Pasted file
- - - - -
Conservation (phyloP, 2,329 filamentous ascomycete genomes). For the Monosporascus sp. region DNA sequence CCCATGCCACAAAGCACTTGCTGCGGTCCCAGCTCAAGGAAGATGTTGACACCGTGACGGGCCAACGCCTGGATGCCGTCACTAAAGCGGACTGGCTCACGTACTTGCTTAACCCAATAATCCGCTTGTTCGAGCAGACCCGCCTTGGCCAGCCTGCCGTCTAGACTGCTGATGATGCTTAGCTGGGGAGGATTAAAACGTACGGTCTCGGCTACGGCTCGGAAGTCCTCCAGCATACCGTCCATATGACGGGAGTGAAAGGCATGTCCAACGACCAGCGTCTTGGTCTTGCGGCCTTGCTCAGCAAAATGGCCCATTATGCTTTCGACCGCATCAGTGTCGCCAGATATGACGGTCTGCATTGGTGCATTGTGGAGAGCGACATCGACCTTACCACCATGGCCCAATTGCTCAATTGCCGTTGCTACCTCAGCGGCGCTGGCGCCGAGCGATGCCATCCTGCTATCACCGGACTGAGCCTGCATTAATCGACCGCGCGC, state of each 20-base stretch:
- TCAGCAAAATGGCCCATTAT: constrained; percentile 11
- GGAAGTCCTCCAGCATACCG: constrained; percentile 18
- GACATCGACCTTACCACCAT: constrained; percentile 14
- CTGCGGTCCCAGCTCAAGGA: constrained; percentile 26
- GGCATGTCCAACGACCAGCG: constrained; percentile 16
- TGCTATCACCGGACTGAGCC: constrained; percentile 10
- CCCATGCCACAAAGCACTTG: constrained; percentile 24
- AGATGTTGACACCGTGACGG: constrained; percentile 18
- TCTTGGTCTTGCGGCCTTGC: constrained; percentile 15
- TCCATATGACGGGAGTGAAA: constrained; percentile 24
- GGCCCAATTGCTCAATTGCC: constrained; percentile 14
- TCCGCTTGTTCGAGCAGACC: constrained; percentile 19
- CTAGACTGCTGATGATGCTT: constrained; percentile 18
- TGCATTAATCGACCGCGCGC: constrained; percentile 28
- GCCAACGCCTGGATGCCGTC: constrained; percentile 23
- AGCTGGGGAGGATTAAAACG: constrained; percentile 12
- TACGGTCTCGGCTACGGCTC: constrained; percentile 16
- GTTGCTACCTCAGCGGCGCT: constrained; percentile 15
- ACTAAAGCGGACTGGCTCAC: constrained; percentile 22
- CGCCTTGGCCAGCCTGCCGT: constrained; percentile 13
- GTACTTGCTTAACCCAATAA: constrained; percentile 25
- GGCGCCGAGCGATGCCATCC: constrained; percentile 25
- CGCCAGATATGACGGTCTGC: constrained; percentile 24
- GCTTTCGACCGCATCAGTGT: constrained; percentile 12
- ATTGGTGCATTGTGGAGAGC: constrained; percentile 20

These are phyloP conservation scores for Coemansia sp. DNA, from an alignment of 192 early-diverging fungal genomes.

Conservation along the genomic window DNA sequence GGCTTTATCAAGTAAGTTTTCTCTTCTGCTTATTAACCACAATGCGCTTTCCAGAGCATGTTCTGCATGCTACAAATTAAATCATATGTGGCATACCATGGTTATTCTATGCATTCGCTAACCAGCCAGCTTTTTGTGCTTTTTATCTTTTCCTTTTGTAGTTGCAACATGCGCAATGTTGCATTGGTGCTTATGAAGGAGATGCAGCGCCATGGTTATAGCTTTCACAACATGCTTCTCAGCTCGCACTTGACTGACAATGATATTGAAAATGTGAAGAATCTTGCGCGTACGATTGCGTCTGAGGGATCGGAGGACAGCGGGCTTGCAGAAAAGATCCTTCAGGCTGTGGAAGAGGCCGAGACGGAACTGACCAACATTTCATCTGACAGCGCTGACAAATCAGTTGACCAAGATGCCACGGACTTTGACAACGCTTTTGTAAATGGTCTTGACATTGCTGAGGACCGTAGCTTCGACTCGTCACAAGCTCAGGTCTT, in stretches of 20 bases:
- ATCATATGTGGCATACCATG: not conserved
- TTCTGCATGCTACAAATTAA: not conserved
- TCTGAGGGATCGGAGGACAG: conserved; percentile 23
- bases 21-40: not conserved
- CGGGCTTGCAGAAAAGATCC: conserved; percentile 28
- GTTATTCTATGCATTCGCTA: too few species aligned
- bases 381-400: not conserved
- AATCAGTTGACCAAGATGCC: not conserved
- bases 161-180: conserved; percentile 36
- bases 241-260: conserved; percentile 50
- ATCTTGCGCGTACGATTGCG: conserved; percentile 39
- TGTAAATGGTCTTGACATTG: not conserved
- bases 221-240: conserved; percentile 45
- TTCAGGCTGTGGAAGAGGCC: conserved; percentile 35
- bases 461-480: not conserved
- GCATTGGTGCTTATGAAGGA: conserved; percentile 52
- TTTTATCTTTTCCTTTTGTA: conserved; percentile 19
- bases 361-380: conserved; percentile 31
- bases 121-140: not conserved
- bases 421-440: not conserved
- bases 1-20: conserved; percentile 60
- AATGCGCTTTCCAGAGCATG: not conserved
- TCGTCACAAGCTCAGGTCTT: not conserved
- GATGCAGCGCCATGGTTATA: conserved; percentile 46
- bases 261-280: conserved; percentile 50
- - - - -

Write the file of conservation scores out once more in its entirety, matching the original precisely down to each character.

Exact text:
Conservation (phyloP, 2,329 filamentous ascomycete genomes). For the Monosporascus sp. region DNA sequence CCCATGCCACAAAGCACTTGCTGCGGTCCCAGCTCAAGGAAGATGTTGACACCGTGACGGGCCAACGCCTGGATGCCGTCACTAAAGCGGACTGGCTCACGTACTTGCTTAACCCAATAATCCGCTTGTTCGAGCAGACCCGCCTTGGCCAGCCTGCCGTCTAGACTGCTGATGATGCTTAGCTGGGGAGGATTAAAACGTACGGTCTCGGCTACGGCTCGGAAGTCCTCCAGCATACCGTCCATATGACGGGAGTGAAAGGCATGTCCAACGACCAGCGTCTTGGTCTTGCGGCCTTGCTCAGCAAAATGGCCCATTATGCTTTCGACCGCATCAGTGTCGCCAGATATGACGGTCTGCATTGGTGCATTGTGGAGAGCGACATCGACCTTACCACCATGGCCCAATTGCTCAATTGCCGTTGCTACCTCAGCGGCGCTGGCGCCGAGCGATGCCATCCTGCTATCACCGGACTGAGCCTGCATTAATCGACCGCGCGC, state of each 20-base stretch:
- TCAGCAAAATGGCCCATTAT: constrained; percentile 11
- GGAAGTCCTCCAGCATACCG: constrained; percentile 18
- GACATCGACCTTACCACCAT: constrained; percentile 14
- CTGCGGTCCCAGCTCAAGGA: constrained; percentile 26
- GGCATGTCCAACGACCAGCG: constrained; percentile 16
- TGCTATCACCGGACTGAGCC: constrained; percentile 10
- CCCATGCCACAAAGCACTTG: constrained; percentile 24
- AGATGTTGACACCGTGACGG: constrained; percentile 18
- TCTTGGTCTTGCGGCCTTGC: constrained; percentile 15
- TCCATATGACGGGAGTGAAA: constrained; percentile 24
- GGCCCAATTGCTCAATTGCC: constrained; percentile 14
- TCCGCTTGTTCGAGCAGACC: constrained; percentile 19
- CTAGACTGCTGATGATGCTT: constrained; percentile 18
- TGCATTAATCGACCGCGCGC: constrained; percentile 28
- GCCAACGCCTGGATGCCGTC: constrained; percentile 23
- AGCTGGGGAGGATTAAAACG: constrained; percentile 12
- TACGGTCTCGGCTACGGCTC: constrained; percentile 16
- GTTGCTACCTCAGCGGCGCT: constrained; percentile 15
- ACTAAAGCGGACTGGCTCAC: constrained; percentile 22
- CGCCTTGGCCAGCCTGCCGT: constrained; percentile 13
- GTACTTGCTTAACCCAATAA: constrained; percentile 25
- GGCGCCGAGCGATGCCATCC: constrained; percentile 25
- CGCCAGATATGACGGTCTGC: constrained; percentile 24
- GCTTTCGACCGCATCAGTGT: constrained; percentile 12
- ATTGGTGCATTGTGGAGAGC: constrained; percentile 20

These are phyloP conservation scores for Coemansia sp. DNA, from an alignment of 192 early-diverging fungal genomes.

Conservation along the genomic window DNA sequence GGCTTTATCAAGTAAGTTTTCTCTTCTGCTTATTAACCACAATGCGCTTTCCAGAGCATGTTCTGCATGCTACAAATTAAATCATATGTGGCATACCATGGTTATTCTATGCATTCGCTAACCAGCCAGCTTTTTGTGCTTTTTATCTTTTCCTTTTGTAGTTGCAACATGCGCAATGTTGCATTGGTGCTTATGAAGGAGATGCAGCGCCATGGTTATAGCTTTCACAACATGCTTCTCAGCTCGCACTTGACTGACAATGATATTGAAAATGTGAAGAATCTTGCGCGTACGATTGCGTCTGAGGGATCGGAGGACAGCGGGCTTGCAGAAAAGATCCTTCAGGCTGTGGAAGAGGCCGAGACGGAACTGACCAACATTTCATCTGACAGCGCTGACAAATCAGTTGACCAAGATGCCACGGACTTTGACAACGCTTTTGTAAATGGTCTTGACATTGCTGAGGACCGTAGCTTCGACTCGTCACAAGCTCAGGTCTT, in stretches of 20 bases:
- ATCATATGTGGCATACCATG: not conserved
- TTCTGCATGCTACAAATTAA: not conserved
- TCTGAGGGATCGGAGGACAG: conserved; percentile 23
- bases 21-40: not conserved
- CGGGCTTGCAGAAAAGATCC: conserved; percentile 28
- GTTATTCTATGCATTCGCTA: too few species aligned
- bases 381-400: not conserved
- AATCAGTTGACCAAGATGCC: not conserved
- bases 161-180: conserved; percentile 36
- bases 241-260: conserved; percentile 50
- ATCTTGCGCGTACGATTGCG: conserved; percentile 39
- TGTAAATGGTCTTGACATTG: not conserved
- bases 221-240: conserved; percentile 45
- TTCAGGCTGTGGAAGAGGCC: conserved; percentile 35
- bases 461-480: not conserved
- GCATTGGTGCTTATGAAGGA: conserved; percentile 52
- TTTTATCTTTTCCTTTTGTA: conserved; percentile 19
- bases 361-380: conserved; percentile 31
- bases 121-140: not conserved
- bases 421-440: not conserved
- bases 1-20: conserved; percentile 60
- AATGCGCTTTCCAGAGCATG: not conserved
- TCGTCACAAGCTCAGGTCTT: not conserved
- GATGCAGCGCCATGGTTATA: conserved; percentile 46
- bases 261-280: conserved; percentile 50